I have a twenty-six-year-old daughter who is in her third year at the university. She wants to marry her boyfriend, who is twenty-five and has already graduated with a bachelor’s degree, but his job is not stable. He says that he will pay for her continued education and everything else that she needs. I say that it would be better for the two of them and for their future children if they wait until she is further along in her career before getting married.
We are a family of six, and we live in a small house. I think that she is fleeing poverty and our overcrowded conditions. What should I do?
Every mother wants the best for her children, and of course you are concerned about this situation because you love your daughter and want the very best for her. However, the way you voice your opinion may push your daughter into going ahead with the marriage, whether it is the right thing or not.
Your daughter is an adult. She is obviously intelligent enough to have made it to the third year of university. Yet the way you give your advice may cause her to think that you are treating her like a child. If she thinks that you do not respect her as an adult who is capable of making her own decisions, then she may be trying to get out from under your roof, not because of the limited space but because of the pressure that you put on her to do things your way.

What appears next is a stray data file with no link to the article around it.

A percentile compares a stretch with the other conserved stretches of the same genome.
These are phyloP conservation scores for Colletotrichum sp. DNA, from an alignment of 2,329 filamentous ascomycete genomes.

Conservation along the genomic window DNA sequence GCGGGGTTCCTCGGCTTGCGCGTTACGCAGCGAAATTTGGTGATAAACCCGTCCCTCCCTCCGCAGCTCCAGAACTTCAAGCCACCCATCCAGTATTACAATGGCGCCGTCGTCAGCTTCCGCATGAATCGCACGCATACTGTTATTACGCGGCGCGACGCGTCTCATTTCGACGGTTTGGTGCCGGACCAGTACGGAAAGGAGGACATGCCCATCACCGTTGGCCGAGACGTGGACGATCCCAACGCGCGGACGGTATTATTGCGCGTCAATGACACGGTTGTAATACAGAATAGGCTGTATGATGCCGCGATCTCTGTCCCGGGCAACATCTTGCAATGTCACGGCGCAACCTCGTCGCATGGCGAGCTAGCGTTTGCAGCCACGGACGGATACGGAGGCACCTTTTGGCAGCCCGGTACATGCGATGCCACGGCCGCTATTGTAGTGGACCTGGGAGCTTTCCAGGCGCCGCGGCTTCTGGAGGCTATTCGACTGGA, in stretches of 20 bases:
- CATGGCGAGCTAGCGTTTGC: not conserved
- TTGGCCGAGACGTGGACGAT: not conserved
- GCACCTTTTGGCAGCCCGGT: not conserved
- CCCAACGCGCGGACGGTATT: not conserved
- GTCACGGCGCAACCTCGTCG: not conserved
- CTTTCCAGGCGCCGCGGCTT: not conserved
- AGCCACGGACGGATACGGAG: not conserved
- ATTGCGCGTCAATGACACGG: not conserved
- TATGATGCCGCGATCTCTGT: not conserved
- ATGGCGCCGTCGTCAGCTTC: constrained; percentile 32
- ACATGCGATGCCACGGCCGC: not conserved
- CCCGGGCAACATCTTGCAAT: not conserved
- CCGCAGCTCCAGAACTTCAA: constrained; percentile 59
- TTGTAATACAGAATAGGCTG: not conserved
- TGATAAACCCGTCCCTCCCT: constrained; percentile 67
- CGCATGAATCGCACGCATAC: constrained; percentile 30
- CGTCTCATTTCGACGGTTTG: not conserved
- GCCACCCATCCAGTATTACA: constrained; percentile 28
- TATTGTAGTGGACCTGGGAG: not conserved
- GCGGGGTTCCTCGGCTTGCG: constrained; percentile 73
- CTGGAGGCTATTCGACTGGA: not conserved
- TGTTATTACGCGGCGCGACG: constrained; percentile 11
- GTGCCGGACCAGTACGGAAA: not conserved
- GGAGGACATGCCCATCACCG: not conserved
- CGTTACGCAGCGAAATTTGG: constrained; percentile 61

You say that your daughter’s boyfriend is a college graduate. What mother wouldn’t want her daughter to marry a man with that much ambition and self-discipline? You characterize his job as unstable, yet the jobs that most recent college graduates have could probably be called unstable.
We agree completely that couples that plan to marry should have the resources to live on their own. And we agree that it is easier financially when both have finished their educations and can work full time. But we do not believe that finances should be the primary reason to marry or not to marry.
You do not say anything about your daughter’s relationship with her boyfriend. Does he treasure her and treat her with respect? Have they learned how to communicate and even disagree with one another in a healthy way? Do they share common goals and priorities?
What about faith? Do both of them want God’s plan for their lives? Have they both accepted Jesus Christ as Savior and asked forgiveness for their sins? Do they agree on where to go to church and how to teach their future children about God? If the answer to these questions is yes, then the couple has a much greater chance of having a happy marriage.
So trust your daughter. And pray privately for God’s will. But use wisdom in sharing your opinions.
We wish you the best,